Updated: May 20
Where Do We Source Our Cacao?
posted by: Jen from Moksha
Shanao Cacao Cooperative
Based in Boulder, Colorado and established in 2013, Shanao Cacao has its roots in an isolated valley on the Rio Mayo in northeastern Peru, near the town of Shanao.
Shanao and its adjacent farms are surrounded by the rare Alto Mayo Cloud Forest and Cordillera Escalera Regional Conservation Area of upper Amazonia. In 2013, we purchased a cacao farm with Jen's brother, Gordon South, above the town of Shanao. Gordon and Michael began working with farmers and quickly noticed they were not paid fairly for their prized Criollo beans, nor did they have any incentive for quality control. In 2014-15, they formed a cooperative with the local cacao farmers with the goal of retaining wealth within the community and raising the quality of cacao. Together they revised and standardized on-site fermentation and processing during 2016-17, and our first pilot project of four tons of single origin cacao arrived in the U.S. in November 2017. In 2019, Moksha Chocolate was born.
Through our “Regenerative-Trade” model, part of the profit from the sales of Moksha chocolate is re-invested through Shanao Cacao into the community and divided between the farmers and the cooperative. By working with the community, the proceeds enhance the lives of local farmers and community members. This is our basis of sustainable competitive advantage. The farmers are not mere producers, and we are not just their customers. We are a member of the communities we represent and they share in the benefit of the returns that our process can generate. The level of our impact is dictated by our ability to purchase volume and the regenerative trade model adheres our farmers to our system.
Fair Trade sounds good, but isn't enough to live. We realized that we could pay our farmers directly without paying any more money for our cacao. We pay the real price of a cacao bean on the market. That’s the same price others pay to a middle man. One reason we pay our farmers more is so our farmers can make the finest chocolate around. It’s also just the right thing to do. And by reinvesting an extra portion of our sales into the Shanao Cacao Collective, we’re showing everyone that we’re serious about crafting the best chocolate ever.
This week’s featured Farmer is Custudio Masifuen!
Custudio comes from a third generation local Quecha family. The farmers are descendants of the remains of the Inca tribes who speak their own distinct variety of the Quechua family of languages. Where the coca plant and drug mafia once ruled, this area in Peru has introduced sustainable cocoa farming. The former drug farmers have now become experts on organic cacao farming and processing. The farmers, like Custodio, have survived both the war on Drugs, and the civil war for decades.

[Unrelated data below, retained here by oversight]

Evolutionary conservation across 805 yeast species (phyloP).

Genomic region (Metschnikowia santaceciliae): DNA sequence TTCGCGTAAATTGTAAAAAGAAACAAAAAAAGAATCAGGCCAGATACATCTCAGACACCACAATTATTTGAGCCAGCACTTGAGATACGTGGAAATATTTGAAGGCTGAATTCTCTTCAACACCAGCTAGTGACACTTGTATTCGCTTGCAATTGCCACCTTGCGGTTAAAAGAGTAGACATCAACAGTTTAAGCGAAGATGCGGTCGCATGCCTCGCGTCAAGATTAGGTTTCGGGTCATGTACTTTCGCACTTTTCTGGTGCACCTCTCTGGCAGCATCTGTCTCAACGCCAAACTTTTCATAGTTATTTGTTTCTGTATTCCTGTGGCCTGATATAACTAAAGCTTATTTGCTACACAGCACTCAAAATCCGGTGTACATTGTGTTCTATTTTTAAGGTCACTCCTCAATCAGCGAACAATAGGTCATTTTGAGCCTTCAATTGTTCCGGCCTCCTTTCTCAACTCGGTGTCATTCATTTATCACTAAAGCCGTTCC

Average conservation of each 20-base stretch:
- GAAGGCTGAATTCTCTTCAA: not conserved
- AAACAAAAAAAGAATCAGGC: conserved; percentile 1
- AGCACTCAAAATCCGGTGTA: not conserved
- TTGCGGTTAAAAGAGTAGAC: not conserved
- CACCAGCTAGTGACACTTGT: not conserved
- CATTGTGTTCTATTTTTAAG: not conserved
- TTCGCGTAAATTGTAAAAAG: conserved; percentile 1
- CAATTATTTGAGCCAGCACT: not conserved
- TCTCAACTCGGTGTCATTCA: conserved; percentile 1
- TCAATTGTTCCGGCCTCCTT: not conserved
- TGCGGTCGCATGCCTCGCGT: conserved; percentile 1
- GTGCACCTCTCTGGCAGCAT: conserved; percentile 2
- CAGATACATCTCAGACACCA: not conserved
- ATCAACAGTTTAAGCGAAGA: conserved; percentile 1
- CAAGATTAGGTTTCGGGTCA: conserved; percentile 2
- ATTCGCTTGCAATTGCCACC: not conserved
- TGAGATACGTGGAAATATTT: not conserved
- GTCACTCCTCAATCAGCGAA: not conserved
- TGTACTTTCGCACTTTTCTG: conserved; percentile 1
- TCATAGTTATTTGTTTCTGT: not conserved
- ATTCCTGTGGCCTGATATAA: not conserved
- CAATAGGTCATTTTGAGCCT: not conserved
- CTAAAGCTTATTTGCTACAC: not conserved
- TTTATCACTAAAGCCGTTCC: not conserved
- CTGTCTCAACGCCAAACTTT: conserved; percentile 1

These humble people were often caught between the military and rebel groups, forced to aid both sides. Where the coca plant and influence of drug drug cartels once ruled the local economy, this area in Peru has introduced sustainable cocoa farming as a central way of advancing equity.
His farm is situated on the North East protruding ridge of the hills surrounding the town of Shanao. He lives in a simple house that he built by hand with his seven family members. The family cultivates native fruits and vegetables (papaya, yuca, corn, mango, coconuts, oranges, and beans) along with chickens and eggs that they sell to the market. But their main source of income is cacao.
Custudio manages the Moksha cacao farm while we are in Boulder, Colorado, by harvesting the cacao, clearing the jungle, and pruning the trees. He is indispensable, essentially keeping the jungle from stealing back our growing areas. He’s also an indispensable member of APARMASH, our local fermentation co-operative. Custudio’s dog, Feruco, is a constant fixture in our camp when we’re in town and is a great companion that is at our sides night and day. It’s nice to know he’s around if anything untoward was to emerge from the trees. Custudio laughs deeply when remembering the time Michael was stung repetitively by paper wasps when trekking through our more wild areas. Apparently, you are supposed to remain still while being savaged by stinging insects.
As Michael laughs " I remember Custudio calling me, Coco Loco and Gordon, Gringo Loco " Michael Caines
His son, Segundo, is the first generation of this family to obtain a post-secondary education. When Segundo was six years old, he went to school in an adjacent town called Lamas. Most weeks, he would stay with his aunt during the weekdays and walk back home to help his parents farm on the weekends. Later, he went on to complete high school in the nearby town of Tarapoto. When we met Segundo, he wanted to be a police officer, which is a nearly impossible dream for poor families. (There are few indigenous law officers in the region.) In 2018, through a Go Fund Me campaign, we were able to raise $2000 USD for a policy academy and now Segundo is a proud police officer, bringing respect and legitimacy to his community and his family.
Custudio with his son, Segundo~
Custudio and his wife Maria are dignified cacao farmers. They subsist almost entirely off their land. Recently, when Custudio was working outside, he broke his leg and we were happy to help him with financial aide, while he needed to heal and rest. His story illustrates the impact of working as a cooperative, where every member shares a mutually beneficial relationship, and cares for each others wellbeing. We are grateful to have Custudio as a friend and co-op member.
he is truly the heart and soul of Moksha.
To see more images from the Moksha farm in Peru please visit "Our Farm"
Gordon with Custudio's family~
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